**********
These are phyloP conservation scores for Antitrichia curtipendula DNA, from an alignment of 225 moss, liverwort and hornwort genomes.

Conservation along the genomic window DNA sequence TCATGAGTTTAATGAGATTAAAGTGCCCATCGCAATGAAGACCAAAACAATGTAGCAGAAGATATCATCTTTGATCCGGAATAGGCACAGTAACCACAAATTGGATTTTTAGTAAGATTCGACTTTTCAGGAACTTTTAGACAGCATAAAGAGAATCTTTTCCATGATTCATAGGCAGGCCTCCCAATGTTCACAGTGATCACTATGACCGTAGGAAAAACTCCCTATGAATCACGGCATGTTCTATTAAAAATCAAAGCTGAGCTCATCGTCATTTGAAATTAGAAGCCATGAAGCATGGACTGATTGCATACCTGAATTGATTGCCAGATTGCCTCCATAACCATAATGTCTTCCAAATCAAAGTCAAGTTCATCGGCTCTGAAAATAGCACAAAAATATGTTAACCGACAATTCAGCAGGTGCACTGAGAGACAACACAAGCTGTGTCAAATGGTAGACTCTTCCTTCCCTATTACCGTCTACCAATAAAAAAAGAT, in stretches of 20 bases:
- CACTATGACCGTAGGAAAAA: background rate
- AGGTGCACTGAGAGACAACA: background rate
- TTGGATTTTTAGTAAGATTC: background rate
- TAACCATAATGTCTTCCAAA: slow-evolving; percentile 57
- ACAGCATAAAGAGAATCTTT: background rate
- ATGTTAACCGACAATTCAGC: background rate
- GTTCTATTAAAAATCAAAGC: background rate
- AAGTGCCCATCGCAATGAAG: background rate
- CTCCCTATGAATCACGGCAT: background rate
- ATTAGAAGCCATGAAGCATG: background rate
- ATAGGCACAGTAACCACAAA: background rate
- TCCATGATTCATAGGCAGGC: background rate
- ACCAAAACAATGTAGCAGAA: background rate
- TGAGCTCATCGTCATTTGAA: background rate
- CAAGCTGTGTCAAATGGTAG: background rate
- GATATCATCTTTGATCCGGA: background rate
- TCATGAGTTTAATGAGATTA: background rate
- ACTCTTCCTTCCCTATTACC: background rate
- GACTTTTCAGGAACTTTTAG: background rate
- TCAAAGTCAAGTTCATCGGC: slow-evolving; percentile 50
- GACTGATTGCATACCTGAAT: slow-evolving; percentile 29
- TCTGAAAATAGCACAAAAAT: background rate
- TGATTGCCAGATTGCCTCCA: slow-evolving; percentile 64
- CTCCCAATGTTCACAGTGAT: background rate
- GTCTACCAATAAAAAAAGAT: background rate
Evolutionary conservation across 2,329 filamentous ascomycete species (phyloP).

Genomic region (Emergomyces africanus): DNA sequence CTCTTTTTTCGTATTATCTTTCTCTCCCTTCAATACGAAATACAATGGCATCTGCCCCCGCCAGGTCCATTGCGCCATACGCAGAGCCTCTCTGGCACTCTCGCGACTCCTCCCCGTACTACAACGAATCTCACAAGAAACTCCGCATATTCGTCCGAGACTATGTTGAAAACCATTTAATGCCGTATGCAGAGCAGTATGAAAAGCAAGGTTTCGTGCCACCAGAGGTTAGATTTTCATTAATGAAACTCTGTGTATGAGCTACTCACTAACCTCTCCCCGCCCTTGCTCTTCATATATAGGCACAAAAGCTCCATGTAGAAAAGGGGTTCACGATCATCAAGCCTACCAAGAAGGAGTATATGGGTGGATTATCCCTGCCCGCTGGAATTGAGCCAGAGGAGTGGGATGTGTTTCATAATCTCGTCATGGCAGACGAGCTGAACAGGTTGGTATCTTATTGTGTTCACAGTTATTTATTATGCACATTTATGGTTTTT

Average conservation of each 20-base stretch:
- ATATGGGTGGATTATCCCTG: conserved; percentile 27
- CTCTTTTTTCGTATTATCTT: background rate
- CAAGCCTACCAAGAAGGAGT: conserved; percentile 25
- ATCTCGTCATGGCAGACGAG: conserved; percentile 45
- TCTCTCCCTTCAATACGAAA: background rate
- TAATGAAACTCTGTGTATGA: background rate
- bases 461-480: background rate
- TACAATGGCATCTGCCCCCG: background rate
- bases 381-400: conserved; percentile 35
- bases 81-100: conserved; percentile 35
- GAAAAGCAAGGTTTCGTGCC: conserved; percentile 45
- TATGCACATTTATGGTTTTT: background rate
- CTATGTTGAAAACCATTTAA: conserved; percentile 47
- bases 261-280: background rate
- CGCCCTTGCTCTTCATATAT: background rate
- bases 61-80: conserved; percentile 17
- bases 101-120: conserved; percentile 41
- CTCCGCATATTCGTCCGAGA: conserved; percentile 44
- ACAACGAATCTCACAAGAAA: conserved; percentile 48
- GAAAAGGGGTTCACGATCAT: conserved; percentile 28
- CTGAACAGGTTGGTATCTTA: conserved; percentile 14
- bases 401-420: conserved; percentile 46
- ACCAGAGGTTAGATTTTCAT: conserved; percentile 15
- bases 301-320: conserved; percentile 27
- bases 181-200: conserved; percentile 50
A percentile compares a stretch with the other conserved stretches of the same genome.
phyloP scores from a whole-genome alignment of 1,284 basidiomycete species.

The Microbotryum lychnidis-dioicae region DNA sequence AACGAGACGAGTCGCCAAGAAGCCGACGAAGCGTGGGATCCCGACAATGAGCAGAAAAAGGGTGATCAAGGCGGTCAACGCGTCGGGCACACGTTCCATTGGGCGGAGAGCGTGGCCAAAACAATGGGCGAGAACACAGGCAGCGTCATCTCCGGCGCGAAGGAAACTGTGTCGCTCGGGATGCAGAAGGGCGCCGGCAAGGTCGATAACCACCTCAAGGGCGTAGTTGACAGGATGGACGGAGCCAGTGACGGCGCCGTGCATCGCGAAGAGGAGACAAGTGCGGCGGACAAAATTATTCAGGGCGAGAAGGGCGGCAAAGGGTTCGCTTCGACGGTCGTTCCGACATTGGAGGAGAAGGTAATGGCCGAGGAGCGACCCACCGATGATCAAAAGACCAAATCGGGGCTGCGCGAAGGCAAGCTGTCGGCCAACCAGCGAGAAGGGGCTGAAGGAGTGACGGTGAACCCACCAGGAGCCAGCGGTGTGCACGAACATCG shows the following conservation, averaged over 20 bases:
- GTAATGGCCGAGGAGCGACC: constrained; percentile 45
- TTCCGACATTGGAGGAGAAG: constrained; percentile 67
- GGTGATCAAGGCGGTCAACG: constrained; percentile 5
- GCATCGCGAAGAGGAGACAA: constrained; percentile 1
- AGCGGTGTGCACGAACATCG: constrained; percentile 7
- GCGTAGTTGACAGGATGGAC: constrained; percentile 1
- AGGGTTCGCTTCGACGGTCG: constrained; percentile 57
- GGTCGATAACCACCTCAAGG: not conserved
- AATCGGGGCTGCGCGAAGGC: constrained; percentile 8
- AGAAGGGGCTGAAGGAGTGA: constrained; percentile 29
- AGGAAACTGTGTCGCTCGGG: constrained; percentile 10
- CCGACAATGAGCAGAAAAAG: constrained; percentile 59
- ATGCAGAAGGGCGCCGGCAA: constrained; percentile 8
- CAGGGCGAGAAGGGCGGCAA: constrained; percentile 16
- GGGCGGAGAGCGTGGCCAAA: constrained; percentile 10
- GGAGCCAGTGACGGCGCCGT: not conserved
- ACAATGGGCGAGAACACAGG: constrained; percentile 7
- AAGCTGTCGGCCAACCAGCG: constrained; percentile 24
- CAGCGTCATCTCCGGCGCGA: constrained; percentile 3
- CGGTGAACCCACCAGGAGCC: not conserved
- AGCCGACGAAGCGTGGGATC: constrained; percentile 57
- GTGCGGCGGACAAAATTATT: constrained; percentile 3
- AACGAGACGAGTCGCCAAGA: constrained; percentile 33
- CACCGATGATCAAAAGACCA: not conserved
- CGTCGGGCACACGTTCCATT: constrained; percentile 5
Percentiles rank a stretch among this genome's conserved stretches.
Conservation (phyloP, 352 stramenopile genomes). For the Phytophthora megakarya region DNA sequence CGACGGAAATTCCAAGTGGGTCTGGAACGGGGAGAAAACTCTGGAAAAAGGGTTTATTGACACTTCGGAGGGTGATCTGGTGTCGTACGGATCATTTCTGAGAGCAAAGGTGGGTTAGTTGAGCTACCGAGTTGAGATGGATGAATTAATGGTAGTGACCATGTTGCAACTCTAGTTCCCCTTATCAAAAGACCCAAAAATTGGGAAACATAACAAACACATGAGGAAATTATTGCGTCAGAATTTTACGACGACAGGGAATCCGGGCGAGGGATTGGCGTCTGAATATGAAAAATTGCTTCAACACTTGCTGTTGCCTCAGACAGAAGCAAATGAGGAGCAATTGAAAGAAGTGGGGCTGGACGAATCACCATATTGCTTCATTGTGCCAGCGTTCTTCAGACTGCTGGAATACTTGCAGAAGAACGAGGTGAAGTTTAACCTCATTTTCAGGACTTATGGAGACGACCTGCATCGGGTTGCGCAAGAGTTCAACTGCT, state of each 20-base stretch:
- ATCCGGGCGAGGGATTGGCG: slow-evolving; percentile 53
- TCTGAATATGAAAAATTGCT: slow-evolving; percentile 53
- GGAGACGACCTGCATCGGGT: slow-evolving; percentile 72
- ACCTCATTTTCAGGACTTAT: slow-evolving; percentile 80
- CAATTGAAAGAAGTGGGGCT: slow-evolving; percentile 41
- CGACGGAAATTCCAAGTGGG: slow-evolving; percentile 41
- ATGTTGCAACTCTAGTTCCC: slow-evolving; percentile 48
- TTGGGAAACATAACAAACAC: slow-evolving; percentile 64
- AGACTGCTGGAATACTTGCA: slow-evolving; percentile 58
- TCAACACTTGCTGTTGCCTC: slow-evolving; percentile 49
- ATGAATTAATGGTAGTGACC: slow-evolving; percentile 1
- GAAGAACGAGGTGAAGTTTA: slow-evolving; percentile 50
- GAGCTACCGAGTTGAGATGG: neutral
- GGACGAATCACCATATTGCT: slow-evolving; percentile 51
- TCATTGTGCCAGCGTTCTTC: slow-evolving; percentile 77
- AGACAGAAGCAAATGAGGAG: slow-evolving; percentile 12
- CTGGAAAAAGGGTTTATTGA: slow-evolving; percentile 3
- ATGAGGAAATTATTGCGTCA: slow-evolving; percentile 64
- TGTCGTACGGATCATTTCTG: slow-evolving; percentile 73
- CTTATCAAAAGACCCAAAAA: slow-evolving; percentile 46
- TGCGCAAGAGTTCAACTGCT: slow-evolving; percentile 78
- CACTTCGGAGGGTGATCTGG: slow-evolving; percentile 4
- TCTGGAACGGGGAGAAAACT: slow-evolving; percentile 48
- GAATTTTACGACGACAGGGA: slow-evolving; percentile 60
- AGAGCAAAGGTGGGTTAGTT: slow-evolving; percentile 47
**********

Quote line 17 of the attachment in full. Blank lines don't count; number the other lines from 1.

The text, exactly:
- CAAGCTGTGTCAAATGGTAG: background rate